Proiectul de lege privind statutul, conduita și etica deputaților în Parlamentul Republicii Moldova întrunește obligațiile cu caracter juridic prescriptiv (de exemplu, privind obligația prevenirii corupției, declararea averii și conflictul de interese, sau elaborarea în continuare a dispozițiilor constituționale privind mandatul și statutul deputaților în Parlament) în baza unor dispoziții de o formulare largă juridică, care stipulează valorile care urmează să ghideze conduita deputaților și/sau vor avea scopul de a descuraja comportamentul care, deși nu este de natură ilegală, poate totuși fi calificat drept comportament neetic. În timp ce lista drepturilor și obligațiilor derivă, în general, din mandatul constituțional al deputaților în Parlament și conține toate elementele necesare exercitării adecvate și eficiente a responsabilităților acestora, comasarea regulilor etice cu asemenea obligații poate rezulta în cauzarea confuziei, din motivul că acestea pun pe picior de egalitate două seturi de reguli de o natură foarte diferită și care au o rădăcină și o bază juridică diferită.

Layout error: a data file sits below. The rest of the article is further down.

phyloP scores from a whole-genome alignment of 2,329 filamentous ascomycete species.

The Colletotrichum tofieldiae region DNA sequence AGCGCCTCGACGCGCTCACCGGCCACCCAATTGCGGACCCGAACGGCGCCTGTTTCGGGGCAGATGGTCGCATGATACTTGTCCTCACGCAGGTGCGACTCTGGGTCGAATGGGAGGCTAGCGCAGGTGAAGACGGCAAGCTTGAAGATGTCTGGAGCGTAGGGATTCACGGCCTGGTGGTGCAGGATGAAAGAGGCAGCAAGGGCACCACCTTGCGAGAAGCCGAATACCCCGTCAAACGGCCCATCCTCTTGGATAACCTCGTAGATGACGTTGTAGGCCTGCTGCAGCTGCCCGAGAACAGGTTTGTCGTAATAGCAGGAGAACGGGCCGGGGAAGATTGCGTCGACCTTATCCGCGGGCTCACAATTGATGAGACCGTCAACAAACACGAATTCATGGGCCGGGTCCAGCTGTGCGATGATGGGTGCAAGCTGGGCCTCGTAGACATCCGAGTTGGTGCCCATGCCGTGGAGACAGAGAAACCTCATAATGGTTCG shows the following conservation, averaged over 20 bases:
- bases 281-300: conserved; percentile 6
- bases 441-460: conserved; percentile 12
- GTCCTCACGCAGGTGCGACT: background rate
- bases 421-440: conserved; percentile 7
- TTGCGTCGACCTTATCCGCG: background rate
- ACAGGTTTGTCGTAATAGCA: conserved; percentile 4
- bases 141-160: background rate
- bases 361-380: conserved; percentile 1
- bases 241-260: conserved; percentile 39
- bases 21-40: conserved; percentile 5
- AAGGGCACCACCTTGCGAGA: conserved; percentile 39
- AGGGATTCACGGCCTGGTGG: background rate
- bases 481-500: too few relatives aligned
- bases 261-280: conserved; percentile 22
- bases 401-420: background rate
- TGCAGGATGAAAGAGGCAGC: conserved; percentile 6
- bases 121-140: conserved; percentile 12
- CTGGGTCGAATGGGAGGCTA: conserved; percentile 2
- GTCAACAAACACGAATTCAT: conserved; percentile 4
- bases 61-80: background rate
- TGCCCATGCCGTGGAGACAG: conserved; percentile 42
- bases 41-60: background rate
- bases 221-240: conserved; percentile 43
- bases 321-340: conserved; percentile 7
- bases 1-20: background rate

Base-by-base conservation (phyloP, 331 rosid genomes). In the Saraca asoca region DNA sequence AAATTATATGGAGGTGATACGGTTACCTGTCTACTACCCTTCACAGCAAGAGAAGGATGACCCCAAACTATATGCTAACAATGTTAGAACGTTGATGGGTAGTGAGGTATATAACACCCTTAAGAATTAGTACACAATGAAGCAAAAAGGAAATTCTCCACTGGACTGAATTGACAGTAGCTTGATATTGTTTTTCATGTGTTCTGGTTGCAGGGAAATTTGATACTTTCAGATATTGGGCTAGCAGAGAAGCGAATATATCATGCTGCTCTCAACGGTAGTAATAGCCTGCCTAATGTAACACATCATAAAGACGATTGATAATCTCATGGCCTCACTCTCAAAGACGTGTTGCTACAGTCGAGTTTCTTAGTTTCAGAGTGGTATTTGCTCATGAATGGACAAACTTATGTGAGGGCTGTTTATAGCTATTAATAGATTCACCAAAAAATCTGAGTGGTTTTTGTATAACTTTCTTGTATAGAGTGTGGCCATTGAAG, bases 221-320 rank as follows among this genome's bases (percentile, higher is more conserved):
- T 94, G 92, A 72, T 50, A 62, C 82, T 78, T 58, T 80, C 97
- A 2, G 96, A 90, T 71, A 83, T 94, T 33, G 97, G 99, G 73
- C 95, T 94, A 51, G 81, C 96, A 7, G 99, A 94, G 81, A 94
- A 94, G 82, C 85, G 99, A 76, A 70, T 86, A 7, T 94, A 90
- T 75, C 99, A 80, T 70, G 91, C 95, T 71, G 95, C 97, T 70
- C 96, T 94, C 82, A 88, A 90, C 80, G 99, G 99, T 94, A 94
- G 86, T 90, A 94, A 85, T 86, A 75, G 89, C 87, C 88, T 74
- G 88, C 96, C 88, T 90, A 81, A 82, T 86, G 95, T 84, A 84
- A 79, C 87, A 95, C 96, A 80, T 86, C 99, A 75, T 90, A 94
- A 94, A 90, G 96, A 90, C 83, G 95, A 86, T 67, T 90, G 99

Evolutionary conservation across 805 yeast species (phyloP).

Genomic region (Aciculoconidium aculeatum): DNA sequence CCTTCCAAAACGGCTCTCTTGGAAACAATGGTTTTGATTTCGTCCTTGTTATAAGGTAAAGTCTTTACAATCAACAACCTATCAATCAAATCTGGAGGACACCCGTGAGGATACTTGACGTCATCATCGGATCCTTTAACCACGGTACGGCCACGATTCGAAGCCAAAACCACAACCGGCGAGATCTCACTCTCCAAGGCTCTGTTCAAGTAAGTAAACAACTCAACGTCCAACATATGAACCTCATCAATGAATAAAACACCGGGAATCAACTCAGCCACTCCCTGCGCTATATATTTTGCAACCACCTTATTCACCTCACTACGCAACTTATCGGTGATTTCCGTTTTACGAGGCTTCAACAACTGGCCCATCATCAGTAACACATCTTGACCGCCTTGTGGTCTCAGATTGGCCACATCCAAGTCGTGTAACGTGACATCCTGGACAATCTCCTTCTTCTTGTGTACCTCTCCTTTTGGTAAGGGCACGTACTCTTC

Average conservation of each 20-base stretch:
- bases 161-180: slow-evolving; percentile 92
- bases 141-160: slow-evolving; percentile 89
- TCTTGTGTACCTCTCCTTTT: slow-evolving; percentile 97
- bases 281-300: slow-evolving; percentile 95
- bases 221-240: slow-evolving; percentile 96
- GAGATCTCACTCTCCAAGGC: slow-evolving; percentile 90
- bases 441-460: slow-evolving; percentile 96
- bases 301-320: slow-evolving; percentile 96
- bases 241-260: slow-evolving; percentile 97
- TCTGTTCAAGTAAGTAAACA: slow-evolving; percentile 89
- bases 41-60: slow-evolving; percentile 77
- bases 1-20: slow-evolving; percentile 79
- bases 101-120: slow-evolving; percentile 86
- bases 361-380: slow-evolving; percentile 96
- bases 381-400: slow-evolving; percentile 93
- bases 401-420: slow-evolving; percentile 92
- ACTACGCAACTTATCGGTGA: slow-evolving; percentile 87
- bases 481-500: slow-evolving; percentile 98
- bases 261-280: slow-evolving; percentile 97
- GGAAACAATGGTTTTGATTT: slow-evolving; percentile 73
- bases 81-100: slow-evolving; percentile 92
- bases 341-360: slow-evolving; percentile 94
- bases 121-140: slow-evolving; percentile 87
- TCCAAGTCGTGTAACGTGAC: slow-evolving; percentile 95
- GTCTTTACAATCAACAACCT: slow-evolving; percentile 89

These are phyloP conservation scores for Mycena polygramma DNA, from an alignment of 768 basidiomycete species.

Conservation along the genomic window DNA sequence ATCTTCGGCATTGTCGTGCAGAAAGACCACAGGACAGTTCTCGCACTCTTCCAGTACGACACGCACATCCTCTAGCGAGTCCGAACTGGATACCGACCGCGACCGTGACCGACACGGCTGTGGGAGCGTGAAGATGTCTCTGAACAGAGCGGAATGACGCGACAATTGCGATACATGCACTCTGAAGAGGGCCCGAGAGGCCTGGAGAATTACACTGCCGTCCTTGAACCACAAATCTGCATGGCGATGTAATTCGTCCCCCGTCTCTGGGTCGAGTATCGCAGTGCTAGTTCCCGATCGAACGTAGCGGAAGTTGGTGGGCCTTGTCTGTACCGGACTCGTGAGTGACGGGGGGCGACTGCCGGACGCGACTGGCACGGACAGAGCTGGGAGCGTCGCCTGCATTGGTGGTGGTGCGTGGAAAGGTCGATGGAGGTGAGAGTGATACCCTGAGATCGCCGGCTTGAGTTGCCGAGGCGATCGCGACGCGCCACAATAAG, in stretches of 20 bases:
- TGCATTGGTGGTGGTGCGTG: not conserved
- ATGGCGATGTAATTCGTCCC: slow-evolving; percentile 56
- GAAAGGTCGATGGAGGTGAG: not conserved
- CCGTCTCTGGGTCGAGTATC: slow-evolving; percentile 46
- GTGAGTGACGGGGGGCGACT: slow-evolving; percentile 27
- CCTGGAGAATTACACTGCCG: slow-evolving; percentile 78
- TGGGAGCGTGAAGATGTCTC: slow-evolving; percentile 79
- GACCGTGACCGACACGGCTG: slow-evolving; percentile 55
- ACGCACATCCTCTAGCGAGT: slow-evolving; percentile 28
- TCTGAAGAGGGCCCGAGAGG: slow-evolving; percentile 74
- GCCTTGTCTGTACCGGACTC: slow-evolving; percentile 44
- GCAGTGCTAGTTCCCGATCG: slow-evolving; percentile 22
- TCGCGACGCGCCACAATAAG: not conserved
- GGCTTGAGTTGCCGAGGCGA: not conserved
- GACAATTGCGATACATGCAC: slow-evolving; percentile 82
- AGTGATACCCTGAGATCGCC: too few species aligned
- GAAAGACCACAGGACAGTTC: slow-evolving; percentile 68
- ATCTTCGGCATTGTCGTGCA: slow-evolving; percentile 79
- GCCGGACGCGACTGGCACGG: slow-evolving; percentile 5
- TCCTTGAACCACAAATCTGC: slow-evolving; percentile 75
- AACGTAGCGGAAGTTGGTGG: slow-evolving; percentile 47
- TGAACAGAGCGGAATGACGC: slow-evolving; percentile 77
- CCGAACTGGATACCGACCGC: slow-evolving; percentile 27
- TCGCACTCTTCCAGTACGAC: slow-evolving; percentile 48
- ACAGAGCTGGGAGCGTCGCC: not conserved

Modificările dispozițiilor din Codul Penal al Republicii Moldova din 2 februarie 2023 stipulează instituirea răspunderii penale pentru acțiunile de ”separatism” și pentru crearea așa-numitelor “structuri informative ilegale” și reglementează introducerea unor concepte juridice noi, cum ar fi ”entitatea anticonstituțională”.